What is Debezium Logging?
All the databases consist of logs that record the database changes. In case of system failures, logs are needed to restore and recover the system. Logging refers to the process of keeping logs. Similarly, Debezium consists of extensive logging into its connectors.
Users can change the logging configuration in Debezium to control access to the log statements. Usually, connectors produce few logs when they are connected to the source databases. These logs are adequate when the connector operates but might not be sufficient when connectors stop. In such scenarios, you can change the logging levels to produce more logs.
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Understanding Debezium Logging Concepts
Here are the key Debezium Logging Concepts to keep in mind:
- Debezium Logging Concepts: Loggers
- Debezium Logging Concepts: Log Levels
- Debezium Logging Concepts: Appenders
Debezium Logging Concepts: Loggers
Applications produce log messages arranged in hierarchies and send them to specific loggers. The root logger resides at the top of the hierarchy, defining the default logger configuration. For eg. io.debezium is the root logger whose child is io.debezium.connector.
Debezium Logging Concepts: Log Levels
Every produced log message has specific log levels as follows.
- ERROR: It specifies errors, exceptions, or other issues.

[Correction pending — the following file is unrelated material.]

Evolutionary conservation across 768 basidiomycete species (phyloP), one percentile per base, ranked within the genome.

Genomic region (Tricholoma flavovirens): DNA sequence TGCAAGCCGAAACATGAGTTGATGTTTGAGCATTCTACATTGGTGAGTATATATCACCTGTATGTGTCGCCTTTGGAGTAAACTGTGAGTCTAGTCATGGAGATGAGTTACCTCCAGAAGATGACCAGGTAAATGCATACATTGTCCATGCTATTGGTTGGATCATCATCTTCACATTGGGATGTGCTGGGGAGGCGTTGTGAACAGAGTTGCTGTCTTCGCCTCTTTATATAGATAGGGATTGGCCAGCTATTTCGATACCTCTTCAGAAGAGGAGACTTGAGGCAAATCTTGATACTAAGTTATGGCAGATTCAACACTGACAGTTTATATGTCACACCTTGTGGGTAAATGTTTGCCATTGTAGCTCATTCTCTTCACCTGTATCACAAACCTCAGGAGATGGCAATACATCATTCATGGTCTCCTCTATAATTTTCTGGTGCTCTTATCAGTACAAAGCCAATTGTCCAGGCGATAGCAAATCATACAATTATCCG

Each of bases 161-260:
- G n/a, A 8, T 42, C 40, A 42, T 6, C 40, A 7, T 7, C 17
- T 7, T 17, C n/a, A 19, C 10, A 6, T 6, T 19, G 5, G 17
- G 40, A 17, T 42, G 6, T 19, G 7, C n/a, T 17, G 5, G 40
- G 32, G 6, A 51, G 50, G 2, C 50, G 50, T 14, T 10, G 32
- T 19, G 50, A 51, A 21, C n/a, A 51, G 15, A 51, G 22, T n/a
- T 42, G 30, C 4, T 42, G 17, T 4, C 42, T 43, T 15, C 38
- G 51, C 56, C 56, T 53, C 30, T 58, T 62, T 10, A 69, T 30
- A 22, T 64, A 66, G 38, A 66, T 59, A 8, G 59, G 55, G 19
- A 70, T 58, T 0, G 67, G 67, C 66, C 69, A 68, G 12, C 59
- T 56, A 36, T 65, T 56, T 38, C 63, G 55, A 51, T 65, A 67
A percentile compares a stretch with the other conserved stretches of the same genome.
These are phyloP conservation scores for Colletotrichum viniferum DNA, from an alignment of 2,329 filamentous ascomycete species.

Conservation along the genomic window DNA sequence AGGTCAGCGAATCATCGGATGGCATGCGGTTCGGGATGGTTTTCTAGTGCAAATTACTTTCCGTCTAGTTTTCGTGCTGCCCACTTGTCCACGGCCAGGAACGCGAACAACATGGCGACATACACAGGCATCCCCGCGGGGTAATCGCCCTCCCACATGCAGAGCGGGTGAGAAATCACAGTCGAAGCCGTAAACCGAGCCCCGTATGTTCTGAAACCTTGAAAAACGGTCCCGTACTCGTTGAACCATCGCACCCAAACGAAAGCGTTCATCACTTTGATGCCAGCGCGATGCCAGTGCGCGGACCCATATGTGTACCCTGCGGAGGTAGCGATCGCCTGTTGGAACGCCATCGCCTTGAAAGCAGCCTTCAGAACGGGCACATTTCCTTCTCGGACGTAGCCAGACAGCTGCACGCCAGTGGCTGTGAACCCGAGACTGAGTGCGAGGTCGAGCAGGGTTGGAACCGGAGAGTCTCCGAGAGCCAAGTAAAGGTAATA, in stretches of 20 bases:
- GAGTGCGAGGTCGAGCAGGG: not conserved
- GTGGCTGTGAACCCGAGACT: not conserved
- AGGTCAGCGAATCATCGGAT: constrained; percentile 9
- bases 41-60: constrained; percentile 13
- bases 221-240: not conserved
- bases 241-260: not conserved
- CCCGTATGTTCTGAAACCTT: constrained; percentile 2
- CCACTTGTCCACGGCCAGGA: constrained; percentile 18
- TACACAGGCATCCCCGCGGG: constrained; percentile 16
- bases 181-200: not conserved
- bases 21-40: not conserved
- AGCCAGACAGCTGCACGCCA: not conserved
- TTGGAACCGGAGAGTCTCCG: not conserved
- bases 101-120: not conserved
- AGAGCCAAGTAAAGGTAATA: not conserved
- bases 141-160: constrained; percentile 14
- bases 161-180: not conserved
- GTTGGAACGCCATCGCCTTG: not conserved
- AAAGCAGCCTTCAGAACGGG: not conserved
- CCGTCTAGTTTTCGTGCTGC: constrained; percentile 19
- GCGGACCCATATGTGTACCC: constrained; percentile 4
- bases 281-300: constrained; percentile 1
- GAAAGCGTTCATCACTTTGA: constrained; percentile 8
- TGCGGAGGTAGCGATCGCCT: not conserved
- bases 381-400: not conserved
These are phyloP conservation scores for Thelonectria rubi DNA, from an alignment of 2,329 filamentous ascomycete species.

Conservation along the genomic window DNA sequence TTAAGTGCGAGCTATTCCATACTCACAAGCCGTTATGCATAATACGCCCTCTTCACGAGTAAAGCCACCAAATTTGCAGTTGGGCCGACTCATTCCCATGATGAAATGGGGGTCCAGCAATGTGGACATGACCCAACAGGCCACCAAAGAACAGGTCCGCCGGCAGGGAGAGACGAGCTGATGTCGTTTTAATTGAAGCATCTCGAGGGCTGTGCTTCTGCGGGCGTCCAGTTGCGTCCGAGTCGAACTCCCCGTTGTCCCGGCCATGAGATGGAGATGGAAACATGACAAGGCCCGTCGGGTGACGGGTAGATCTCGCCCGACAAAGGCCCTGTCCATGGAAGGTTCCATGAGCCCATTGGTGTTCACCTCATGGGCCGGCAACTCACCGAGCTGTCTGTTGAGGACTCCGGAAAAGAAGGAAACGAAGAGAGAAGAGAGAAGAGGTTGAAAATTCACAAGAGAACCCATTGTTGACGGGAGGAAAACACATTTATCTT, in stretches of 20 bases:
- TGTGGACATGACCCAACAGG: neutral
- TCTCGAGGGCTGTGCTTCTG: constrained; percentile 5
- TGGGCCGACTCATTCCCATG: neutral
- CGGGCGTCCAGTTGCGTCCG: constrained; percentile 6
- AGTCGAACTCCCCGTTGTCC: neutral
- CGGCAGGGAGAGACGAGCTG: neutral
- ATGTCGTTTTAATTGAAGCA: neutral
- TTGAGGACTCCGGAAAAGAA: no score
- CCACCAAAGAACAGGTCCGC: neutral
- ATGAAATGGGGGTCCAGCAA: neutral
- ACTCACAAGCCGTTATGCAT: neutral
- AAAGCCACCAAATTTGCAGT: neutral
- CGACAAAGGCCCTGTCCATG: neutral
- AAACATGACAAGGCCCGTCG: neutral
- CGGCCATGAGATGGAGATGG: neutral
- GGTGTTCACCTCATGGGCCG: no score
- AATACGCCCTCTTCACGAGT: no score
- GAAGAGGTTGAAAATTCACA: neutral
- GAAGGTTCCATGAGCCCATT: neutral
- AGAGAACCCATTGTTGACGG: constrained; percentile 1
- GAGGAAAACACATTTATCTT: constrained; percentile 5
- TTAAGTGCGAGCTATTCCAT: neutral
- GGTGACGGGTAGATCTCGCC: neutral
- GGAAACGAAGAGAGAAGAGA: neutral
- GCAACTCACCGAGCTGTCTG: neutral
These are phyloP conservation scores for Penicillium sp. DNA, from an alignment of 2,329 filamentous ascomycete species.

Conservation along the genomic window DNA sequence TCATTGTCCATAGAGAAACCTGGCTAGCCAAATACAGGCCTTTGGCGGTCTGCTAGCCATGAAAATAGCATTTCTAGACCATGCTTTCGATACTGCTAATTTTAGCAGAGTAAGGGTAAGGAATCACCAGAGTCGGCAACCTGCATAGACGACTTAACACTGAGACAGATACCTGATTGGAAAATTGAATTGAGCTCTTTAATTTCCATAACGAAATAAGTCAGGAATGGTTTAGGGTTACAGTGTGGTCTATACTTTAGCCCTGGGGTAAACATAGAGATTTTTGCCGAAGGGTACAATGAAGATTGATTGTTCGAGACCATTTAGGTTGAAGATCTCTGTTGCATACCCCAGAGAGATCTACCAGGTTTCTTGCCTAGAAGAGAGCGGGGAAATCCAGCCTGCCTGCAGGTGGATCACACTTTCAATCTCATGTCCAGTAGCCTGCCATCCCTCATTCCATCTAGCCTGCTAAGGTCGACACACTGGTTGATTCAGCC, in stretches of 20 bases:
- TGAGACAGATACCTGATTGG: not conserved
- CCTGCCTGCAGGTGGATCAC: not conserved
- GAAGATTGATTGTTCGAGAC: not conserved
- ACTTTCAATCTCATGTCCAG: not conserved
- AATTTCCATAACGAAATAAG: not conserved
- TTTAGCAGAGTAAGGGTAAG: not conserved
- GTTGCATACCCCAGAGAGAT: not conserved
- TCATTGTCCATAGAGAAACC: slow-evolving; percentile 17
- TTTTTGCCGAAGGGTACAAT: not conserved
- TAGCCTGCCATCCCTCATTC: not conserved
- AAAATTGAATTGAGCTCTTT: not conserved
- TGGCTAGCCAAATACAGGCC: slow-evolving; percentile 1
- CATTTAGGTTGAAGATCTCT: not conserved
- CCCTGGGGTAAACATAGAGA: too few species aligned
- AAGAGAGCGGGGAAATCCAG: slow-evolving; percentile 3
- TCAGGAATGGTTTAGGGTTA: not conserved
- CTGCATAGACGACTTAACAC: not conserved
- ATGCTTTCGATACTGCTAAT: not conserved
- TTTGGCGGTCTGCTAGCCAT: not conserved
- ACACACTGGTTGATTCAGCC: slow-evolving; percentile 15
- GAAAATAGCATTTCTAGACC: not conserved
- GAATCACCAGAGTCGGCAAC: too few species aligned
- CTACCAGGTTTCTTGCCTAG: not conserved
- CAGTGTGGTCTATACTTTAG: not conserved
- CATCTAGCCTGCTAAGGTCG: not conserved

- WARN: It specifies potential problems.
- INFO: It specifies the status and low volume information.
- DEBUG: It specifies detailed activity, which helps detect unexpected behavior or failure.
- TRACE: It specifies very detailed and high-volume activity.
Debezium Logging Concepts: Appenders
Appender is a destination where all the log messages are written and is used to control the format of the log messages. For the configuration of logging, you need to specify the desired level of each logger and the appender. Since the loggers are hierarchical, the configuration of the root logger serves as a default for all the loggers below it.
Methods to Modify Debezium Logging Configuration
Kafka Connect uses the log4j configuration file to run Debezium connectors in a Kafka Connect process for default logger configuration. By default, the log4j consists of the following configuration.
From above, there is a root logger that decides the default configuration. It has ERROR, WARN, INFO messages and is written to the stdout appender.
The stdout appender writes the log messages to the console and uses the pattern matching algorithm to format the log messages.